NonTransitive Probabilities
12 Sep 2015
Sheldon and Penney decide to play a game. They throw a coin three times. If it comes back
HHH
Sheldon wins; if the result isTHH
then Penney wins. Otherwise they both loose. What are their probabilities of winning the game? ^{1}
Tossing coins
The gambler’s fallacy: the belief that if something happens more frequently than normal during some period, it will happen less frequently in the future.
If you thought “the same”, then you’re right. The probability for both of the above sequences is $\left(\frac{1}{2}\right)^3 = \frac{1}{8} = 0.125$. The coin is memoryless; it doesn’t care what was its previous results and so the probability of HHH
is exactly the same as any other arbitrary sequence of heads and tails such as THH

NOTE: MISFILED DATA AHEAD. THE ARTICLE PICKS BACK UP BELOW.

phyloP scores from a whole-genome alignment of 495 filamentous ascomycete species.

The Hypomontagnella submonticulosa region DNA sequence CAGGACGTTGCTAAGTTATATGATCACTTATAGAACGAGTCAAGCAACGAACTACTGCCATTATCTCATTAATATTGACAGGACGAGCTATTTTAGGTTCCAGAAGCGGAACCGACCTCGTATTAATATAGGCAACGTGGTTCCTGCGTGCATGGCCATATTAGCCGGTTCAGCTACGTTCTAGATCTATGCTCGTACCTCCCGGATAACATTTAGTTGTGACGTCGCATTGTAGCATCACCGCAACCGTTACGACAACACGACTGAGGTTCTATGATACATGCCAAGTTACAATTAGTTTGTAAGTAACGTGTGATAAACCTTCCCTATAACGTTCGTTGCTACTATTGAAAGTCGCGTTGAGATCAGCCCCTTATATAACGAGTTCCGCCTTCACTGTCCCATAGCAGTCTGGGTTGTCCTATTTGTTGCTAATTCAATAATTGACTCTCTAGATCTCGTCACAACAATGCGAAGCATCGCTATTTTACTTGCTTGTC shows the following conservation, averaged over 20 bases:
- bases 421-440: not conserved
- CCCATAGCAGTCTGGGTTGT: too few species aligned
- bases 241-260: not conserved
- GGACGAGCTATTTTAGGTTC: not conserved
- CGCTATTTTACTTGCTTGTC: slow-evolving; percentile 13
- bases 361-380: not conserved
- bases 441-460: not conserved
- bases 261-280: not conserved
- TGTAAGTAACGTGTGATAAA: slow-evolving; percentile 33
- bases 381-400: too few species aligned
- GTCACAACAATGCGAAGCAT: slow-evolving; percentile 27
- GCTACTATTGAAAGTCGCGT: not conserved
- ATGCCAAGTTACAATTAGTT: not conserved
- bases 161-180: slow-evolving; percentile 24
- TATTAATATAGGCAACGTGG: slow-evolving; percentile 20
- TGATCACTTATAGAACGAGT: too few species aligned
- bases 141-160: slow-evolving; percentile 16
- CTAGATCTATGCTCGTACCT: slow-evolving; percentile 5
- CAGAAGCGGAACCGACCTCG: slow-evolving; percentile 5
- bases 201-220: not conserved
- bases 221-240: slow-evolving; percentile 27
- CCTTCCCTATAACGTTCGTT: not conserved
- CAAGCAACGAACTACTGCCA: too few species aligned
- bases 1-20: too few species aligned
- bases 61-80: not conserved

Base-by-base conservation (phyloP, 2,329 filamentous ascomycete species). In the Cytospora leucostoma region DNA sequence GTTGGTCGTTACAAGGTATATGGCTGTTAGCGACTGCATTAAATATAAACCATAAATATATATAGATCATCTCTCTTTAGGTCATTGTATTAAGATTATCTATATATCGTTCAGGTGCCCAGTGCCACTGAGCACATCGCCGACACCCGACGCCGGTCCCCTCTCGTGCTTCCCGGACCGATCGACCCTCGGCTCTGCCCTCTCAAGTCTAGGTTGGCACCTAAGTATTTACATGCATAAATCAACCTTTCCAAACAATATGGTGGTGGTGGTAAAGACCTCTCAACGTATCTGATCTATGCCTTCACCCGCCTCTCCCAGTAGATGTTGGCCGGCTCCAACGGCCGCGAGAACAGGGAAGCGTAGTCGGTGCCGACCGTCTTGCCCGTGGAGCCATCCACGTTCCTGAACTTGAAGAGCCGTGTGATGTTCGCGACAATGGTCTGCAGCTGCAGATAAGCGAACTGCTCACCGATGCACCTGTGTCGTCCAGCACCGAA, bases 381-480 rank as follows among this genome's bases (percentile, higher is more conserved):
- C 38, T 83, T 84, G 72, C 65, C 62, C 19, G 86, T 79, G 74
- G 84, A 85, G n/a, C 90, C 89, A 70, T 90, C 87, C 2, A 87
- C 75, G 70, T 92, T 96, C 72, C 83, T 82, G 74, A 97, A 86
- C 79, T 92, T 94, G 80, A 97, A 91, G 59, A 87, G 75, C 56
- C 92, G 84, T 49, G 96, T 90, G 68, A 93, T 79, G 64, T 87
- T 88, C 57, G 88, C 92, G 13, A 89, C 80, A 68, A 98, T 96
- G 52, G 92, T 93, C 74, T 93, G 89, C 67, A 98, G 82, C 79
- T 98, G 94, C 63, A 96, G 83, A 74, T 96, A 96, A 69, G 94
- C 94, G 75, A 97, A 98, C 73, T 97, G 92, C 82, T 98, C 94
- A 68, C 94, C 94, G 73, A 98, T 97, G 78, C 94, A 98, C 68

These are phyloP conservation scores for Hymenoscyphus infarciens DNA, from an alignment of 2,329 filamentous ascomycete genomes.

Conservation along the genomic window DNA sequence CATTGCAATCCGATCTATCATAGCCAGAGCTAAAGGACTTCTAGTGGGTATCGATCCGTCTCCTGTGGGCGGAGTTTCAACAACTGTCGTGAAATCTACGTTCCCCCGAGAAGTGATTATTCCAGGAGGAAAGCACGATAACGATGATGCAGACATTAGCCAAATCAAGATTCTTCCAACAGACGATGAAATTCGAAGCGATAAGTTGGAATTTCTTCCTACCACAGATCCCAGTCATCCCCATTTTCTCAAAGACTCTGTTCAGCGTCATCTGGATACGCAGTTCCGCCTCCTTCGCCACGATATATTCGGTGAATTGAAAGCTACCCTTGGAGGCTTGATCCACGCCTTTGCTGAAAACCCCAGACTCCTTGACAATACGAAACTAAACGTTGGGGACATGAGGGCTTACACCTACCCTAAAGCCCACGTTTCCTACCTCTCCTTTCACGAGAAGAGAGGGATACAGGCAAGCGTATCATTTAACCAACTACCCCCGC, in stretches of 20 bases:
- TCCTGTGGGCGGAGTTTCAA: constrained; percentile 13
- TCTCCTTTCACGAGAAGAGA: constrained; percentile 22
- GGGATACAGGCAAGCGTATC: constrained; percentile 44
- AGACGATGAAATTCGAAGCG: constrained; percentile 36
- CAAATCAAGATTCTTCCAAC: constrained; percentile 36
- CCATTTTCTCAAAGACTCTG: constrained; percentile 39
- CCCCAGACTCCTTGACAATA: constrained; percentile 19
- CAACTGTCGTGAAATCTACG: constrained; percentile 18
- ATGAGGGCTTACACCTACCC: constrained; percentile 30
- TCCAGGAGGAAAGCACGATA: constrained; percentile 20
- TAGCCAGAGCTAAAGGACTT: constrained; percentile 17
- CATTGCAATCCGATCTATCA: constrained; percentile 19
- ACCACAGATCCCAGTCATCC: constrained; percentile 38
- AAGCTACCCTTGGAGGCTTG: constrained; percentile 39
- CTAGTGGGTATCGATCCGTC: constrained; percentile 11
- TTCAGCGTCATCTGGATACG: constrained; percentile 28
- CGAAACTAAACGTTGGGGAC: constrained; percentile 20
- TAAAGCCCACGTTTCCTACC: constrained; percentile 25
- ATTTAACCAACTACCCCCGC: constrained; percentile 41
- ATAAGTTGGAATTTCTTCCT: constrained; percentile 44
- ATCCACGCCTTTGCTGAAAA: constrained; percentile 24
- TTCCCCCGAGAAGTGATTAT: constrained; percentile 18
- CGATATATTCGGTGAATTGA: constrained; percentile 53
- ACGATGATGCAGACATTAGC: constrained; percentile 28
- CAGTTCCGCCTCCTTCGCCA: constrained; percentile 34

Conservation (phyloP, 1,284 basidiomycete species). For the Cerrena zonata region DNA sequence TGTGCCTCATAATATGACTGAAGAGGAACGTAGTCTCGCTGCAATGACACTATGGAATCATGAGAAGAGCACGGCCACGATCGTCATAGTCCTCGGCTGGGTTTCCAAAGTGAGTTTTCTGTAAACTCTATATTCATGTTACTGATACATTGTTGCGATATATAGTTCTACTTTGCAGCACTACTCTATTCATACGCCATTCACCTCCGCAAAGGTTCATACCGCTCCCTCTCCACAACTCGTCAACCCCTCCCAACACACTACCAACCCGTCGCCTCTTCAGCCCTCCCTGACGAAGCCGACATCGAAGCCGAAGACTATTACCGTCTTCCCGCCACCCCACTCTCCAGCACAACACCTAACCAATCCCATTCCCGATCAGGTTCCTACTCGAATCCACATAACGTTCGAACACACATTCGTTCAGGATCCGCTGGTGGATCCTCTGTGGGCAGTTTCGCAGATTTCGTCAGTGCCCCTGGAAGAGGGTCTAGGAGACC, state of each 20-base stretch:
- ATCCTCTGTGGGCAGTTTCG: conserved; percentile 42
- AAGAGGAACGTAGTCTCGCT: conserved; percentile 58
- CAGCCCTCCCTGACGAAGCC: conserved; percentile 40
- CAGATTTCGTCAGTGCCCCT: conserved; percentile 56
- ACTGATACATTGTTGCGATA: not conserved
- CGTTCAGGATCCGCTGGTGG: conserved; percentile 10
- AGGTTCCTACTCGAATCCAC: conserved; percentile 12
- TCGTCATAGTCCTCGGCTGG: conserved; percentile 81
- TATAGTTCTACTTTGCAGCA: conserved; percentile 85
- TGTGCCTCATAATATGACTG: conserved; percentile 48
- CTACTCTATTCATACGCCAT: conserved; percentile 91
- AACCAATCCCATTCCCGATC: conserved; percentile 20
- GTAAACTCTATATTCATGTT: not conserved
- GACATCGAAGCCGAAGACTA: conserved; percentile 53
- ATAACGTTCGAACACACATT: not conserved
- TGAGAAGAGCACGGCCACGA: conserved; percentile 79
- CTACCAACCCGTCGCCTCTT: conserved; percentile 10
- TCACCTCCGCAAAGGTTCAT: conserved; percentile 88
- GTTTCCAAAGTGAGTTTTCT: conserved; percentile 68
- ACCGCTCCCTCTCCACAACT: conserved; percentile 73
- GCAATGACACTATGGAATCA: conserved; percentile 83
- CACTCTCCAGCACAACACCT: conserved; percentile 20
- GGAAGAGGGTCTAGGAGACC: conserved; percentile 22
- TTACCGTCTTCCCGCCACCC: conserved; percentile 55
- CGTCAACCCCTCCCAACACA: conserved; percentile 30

or HTH
. It is only due to human being’s ability to easily recognize such patterns that a series of heads, such as HHHHHHHHHH
, would hardly be recognized as arbitrary as HTHHTTHTHT
, despite the fact that they both occur once every $2^{10} = 1024$ sequences of tosses. This very simple misinterpretation of statistics has lead to the widespread of the gambler’s fallacy.
Let’s change the game a little bit:
Penney now proposes Sheldon they should flip a coin until one of the patterns appear. Who has the higher probability of winning?
In other words, what’s the probability for HHH
and THH
occurring first in a potentially infinite sequence of coin tosses? Most people would assume to be the same, but in fact THH
has an higher chance of winning than HHH
!.. Say wat? If you don’t believe me, run the following Scala program:
import scala.util.Random
val choices = List('H, 'T)
val p1 = List('H, 'H, 'H)
val p2 = List('T, 'H, 'H)
def findWinner(p1r: List[Symbol], p2r: List[Symbol]): Symbol = {
if (p1r.isEmpty) 'P1
else if (p2r.isEmpty) 'P2
else {
val toss = Random.shuffle(choices).head
val nextP1 = if (p1r.head == toss) p1r.tail else p1